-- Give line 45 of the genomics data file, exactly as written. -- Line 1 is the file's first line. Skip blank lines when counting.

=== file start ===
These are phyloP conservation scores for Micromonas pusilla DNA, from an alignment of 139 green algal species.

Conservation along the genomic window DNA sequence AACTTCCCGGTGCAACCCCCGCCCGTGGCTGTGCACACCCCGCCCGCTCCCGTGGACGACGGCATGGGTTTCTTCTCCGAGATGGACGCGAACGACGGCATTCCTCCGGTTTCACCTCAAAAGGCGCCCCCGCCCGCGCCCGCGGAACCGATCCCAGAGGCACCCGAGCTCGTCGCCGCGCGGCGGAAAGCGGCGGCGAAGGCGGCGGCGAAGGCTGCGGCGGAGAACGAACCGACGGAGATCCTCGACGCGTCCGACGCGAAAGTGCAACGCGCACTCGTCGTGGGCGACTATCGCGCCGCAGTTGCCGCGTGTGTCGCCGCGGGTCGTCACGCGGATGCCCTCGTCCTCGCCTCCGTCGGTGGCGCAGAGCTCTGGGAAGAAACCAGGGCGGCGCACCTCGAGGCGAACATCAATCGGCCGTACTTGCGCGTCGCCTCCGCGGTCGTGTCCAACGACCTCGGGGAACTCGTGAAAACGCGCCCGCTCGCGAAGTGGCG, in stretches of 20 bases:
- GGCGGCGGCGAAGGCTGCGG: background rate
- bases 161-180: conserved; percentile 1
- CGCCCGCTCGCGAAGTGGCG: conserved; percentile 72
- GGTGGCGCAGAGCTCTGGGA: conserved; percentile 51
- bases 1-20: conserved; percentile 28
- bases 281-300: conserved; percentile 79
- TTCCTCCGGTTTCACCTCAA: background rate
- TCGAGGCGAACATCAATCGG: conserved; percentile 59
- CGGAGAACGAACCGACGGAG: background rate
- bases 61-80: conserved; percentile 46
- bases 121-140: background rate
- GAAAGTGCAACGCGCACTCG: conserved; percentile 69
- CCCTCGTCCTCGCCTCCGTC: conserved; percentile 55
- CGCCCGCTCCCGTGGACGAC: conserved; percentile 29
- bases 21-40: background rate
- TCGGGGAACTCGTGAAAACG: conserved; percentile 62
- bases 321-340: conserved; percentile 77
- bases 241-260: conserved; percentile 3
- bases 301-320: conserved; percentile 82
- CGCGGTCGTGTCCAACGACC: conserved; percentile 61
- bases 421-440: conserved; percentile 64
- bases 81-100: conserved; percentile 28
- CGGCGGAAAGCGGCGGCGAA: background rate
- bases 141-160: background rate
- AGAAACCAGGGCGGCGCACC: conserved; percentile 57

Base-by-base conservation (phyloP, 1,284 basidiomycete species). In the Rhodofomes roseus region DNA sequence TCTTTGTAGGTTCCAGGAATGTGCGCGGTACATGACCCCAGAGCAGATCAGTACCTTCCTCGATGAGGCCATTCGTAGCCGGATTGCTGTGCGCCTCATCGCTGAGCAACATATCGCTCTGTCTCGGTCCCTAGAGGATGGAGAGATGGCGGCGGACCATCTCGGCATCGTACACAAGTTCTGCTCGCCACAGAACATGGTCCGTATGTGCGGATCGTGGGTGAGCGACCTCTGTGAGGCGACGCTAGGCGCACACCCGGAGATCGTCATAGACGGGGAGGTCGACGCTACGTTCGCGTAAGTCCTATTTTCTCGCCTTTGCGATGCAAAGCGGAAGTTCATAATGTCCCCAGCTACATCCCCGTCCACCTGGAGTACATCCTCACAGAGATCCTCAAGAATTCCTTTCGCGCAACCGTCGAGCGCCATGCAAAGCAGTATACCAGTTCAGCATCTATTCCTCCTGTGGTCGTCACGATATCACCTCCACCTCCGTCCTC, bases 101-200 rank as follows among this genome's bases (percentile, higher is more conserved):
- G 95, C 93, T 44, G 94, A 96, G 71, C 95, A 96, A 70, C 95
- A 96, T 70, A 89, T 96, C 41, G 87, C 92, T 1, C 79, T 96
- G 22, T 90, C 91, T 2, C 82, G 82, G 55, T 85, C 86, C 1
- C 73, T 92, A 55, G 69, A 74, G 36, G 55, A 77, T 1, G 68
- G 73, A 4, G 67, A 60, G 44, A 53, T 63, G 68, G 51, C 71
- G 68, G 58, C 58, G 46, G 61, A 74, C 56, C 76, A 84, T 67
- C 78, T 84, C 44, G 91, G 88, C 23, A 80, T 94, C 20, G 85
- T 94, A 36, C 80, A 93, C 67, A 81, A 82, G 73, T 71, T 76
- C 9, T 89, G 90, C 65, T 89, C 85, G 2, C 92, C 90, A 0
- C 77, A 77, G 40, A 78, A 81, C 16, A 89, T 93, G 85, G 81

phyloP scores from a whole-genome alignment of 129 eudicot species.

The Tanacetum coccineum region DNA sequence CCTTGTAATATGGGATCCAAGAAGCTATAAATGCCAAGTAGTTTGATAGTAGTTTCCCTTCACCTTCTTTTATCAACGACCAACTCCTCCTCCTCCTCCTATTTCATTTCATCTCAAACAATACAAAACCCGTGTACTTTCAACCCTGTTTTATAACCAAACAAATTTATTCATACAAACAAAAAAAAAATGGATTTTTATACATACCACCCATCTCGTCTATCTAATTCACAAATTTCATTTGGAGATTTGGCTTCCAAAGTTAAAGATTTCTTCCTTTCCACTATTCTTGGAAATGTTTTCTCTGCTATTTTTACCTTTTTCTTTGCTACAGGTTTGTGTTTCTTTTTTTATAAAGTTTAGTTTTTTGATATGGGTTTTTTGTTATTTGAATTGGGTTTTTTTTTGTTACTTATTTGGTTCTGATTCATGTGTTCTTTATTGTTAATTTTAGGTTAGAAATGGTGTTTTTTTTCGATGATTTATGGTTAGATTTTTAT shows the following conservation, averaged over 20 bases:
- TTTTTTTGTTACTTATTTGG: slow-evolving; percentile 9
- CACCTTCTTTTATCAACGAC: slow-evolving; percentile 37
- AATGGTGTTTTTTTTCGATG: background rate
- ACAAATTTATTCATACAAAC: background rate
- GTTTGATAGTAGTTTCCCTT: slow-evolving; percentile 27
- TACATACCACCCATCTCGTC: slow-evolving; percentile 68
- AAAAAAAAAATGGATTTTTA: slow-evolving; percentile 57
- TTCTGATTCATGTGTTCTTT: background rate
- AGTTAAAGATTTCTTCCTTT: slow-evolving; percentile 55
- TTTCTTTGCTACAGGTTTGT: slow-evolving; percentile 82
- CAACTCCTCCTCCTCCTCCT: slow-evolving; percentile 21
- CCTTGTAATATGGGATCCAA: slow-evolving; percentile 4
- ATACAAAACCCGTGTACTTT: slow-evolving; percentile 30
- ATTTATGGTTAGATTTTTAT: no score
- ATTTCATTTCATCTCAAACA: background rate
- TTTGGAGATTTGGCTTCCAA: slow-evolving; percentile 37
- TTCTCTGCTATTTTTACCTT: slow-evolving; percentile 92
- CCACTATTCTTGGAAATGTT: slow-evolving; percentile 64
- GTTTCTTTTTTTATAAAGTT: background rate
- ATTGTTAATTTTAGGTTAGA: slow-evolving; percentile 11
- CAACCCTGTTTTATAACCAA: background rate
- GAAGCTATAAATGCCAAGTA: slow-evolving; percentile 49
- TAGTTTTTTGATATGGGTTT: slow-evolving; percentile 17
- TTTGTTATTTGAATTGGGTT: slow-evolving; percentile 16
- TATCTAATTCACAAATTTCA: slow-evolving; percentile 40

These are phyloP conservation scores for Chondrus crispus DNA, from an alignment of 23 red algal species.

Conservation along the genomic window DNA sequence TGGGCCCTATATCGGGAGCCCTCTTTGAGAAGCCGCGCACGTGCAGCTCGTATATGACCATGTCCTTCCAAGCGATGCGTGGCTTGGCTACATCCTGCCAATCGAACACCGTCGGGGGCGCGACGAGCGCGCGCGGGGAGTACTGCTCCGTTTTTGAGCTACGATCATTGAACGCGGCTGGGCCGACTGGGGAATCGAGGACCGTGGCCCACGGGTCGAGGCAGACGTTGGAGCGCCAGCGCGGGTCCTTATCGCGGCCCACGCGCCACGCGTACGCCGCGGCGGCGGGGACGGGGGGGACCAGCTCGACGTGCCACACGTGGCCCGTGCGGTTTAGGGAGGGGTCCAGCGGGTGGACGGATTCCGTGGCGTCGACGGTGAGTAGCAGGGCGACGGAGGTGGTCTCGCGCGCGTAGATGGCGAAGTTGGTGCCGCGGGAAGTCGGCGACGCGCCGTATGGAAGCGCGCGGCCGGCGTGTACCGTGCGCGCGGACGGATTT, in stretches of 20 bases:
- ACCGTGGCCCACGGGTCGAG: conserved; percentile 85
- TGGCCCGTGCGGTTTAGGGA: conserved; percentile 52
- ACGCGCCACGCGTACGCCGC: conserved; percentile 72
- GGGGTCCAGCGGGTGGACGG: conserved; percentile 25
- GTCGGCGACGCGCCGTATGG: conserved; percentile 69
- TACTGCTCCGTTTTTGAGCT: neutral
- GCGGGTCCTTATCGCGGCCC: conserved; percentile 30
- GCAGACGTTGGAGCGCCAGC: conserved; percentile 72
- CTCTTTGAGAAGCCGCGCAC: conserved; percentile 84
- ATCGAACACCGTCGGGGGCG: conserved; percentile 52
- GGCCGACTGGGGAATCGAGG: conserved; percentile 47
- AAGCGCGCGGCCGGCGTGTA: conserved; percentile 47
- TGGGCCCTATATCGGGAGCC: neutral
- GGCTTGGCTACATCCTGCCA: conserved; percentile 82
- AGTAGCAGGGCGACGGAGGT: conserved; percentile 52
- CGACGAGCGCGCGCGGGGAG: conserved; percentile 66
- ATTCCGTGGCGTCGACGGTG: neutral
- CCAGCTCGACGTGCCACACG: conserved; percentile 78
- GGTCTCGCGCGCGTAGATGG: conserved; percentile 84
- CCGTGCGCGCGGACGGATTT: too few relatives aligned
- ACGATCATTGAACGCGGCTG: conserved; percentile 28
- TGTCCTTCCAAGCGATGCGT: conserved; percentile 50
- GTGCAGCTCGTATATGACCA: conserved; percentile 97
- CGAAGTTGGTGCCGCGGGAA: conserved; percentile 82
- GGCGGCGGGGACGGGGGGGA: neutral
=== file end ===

- GTTTGATAGTAGTTTCCCTT: slow-evolving; percentile 27